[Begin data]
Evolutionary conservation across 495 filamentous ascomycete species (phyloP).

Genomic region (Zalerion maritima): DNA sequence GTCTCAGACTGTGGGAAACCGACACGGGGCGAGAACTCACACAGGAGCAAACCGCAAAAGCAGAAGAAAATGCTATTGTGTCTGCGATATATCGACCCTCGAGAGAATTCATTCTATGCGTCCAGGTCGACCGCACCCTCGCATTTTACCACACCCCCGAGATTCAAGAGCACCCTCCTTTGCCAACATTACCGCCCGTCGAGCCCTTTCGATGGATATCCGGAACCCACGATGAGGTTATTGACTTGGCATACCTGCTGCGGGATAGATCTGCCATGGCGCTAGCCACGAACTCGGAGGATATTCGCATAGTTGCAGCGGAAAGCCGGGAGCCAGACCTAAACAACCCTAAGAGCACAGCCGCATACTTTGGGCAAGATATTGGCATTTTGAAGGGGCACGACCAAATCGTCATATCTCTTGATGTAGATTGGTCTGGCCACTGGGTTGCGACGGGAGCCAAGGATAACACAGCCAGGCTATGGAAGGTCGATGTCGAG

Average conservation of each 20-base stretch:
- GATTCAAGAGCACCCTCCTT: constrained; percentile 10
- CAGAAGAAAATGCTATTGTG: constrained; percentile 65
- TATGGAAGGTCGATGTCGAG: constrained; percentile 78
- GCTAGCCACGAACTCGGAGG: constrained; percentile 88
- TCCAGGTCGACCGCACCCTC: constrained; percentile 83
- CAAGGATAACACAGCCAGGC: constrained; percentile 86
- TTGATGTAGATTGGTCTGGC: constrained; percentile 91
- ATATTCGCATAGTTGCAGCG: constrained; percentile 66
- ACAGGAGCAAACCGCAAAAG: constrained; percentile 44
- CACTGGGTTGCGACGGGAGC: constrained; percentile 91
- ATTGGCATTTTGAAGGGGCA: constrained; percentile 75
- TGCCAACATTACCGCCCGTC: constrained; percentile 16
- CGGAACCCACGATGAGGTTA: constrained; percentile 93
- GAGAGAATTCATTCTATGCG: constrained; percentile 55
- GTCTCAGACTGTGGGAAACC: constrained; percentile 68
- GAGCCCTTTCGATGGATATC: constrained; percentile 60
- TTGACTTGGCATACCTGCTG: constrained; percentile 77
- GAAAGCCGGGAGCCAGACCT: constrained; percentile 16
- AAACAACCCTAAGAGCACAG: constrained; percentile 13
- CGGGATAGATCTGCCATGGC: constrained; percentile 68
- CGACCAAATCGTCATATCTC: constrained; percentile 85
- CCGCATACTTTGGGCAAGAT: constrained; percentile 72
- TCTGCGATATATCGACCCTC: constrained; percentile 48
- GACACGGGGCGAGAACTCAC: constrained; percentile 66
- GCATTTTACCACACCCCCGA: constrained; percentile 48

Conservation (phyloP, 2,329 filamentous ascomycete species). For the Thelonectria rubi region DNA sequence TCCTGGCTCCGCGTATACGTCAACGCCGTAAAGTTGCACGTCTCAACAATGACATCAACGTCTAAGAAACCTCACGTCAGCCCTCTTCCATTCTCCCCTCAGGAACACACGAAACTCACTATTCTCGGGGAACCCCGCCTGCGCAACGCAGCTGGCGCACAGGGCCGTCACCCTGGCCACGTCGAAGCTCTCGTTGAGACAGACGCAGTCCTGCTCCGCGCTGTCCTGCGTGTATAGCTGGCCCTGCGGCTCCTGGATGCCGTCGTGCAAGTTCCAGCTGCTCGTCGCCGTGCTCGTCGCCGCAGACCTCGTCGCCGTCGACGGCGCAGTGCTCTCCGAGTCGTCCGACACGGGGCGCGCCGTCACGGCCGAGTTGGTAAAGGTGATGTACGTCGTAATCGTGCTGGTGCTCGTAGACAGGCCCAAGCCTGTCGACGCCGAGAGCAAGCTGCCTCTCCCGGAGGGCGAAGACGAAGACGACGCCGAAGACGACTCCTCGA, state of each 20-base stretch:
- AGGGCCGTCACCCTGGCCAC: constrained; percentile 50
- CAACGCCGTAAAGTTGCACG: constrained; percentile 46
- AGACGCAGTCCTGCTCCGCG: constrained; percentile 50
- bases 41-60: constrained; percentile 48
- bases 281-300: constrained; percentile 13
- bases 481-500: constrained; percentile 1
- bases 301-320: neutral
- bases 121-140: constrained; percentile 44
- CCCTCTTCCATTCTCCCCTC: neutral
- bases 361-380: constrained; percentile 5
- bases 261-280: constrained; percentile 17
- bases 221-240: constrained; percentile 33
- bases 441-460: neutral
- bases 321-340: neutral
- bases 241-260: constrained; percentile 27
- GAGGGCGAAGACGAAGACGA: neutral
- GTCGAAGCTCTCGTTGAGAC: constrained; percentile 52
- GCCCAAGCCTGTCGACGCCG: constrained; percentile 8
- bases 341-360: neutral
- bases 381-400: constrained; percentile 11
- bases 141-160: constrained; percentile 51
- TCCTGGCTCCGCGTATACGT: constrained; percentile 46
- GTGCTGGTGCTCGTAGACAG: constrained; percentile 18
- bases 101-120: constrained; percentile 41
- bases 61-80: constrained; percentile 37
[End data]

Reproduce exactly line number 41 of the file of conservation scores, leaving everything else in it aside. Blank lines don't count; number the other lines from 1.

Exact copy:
- bases 221-240: constrained; percentile 33